Fruit Bats started in the mid 1990’s as the four-track project of Eric D. Johnson. The name “Fruit Bats” was actually one of many cryptic monikers scrawled on the cassettes. Somehow that one stuck. Some of the other band names included “Holiday Inn,” and “Senseless Tripe.” For a number of years there were many warbling, feedback laden tapes, but no shows and no band.
In early 2000, Johnson joined the cast of characters that made up Califone and the whole Perishable Records family. It was this kinship with a bunch of like minded folks that coaxed the Fruit Bats from out of the bedroom and turned the shy lo-fi project into a real band.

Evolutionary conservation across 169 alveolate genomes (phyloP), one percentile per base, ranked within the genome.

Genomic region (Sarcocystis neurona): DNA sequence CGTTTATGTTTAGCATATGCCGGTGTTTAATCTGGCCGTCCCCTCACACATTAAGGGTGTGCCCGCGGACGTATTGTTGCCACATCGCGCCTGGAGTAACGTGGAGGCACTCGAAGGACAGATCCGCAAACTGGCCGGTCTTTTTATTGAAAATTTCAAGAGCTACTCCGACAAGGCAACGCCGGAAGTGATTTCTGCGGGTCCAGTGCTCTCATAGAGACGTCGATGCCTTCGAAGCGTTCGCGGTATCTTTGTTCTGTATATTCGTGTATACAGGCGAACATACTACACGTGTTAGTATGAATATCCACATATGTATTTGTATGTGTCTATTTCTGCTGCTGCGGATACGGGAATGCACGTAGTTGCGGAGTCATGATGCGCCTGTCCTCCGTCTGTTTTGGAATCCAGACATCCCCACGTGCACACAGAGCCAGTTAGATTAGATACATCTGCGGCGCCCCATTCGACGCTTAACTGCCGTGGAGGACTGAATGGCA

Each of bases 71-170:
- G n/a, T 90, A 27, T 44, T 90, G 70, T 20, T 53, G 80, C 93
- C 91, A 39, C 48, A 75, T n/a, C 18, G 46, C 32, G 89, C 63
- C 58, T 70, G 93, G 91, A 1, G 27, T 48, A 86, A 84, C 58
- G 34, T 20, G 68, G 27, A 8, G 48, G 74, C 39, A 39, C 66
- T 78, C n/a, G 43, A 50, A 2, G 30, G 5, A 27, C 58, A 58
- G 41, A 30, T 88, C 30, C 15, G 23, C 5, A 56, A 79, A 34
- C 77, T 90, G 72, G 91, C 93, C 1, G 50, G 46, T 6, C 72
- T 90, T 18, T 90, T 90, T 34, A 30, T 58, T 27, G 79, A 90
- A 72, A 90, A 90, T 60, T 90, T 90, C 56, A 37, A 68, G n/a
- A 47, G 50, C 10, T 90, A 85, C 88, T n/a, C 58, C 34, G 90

Brian Deck produced the first record, Echolocation, which featured hi-fi versions of many of the old four-track tunes. The album sold poorly, but garnered rave reviews in places like Mojo and The Village Voice, the latter calling it “a mini-masterpiece of zoology rock.” Shows were offered, and a band was hastily put together. The lineup would remain ever shifting after that, always revolving around Johnson and a rotating cast of characters.
Fruit Bats would sign with Sub Pop records in 2002 and release 4 successful records with the venerable Seattle imprint. They then toured the world, played on the TV and had a generally great time. Besides the aforementioned “zoology rock,” the two best obscure genres the Fruit Bats have been linked to by the press are “bootgazer,” and “rustic pop.” So there you go.